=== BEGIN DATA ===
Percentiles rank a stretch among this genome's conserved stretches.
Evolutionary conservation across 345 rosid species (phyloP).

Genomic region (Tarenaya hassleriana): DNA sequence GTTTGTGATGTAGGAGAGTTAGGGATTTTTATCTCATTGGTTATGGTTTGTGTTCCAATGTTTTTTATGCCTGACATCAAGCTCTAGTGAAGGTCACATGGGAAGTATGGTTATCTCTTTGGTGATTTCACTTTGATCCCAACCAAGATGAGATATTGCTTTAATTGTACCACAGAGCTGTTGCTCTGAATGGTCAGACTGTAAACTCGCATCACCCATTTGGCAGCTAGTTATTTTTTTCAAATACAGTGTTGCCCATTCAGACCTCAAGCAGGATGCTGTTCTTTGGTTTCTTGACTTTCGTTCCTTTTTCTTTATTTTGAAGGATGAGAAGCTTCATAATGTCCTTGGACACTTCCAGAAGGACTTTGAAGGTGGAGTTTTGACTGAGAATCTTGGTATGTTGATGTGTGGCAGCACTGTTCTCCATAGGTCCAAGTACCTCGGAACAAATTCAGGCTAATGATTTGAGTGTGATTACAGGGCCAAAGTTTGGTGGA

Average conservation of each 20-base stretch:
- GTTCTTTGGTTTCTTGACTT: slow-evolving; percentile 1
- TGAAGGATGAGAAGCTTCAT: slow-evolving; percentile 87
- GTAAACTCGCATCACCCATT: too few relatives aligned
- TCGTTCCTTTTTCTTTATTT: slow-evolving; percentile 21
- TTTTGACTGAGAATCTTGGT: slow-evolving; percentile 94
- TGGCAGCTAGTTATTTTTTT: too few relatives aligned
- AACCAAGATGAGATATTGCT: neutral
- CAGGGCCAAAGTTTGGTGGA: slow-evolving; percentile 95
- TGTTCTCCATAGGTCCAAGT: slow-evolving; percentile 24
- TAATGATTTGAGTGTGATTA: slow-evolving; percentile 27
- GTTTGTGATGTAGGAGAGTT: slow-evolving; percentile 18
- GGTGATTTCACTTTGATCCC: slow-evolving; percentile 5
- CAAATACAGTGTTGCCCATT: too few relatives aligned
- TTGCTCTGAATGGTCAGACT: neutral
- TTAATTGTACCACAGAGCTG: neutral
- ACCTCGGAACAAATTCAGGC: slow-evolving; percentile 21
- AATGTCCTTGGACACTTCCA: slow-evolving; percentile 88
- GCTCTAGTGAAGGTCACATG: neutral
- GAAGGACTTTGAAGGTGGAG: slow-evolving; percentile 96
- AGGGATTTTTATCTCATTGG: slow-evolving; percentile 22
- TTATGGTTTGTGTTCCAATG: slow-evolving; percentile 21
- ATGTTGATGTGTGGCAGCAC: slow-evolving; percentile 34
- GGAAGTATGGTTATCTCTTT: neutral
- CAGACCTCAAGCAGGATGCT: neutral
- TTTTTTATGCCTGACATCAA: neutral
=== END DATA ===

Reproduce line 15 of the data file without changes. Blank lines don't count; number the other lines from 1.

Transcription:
- GTTTGTGATGTAGGAGAGTT: slow-evolving; percentile 18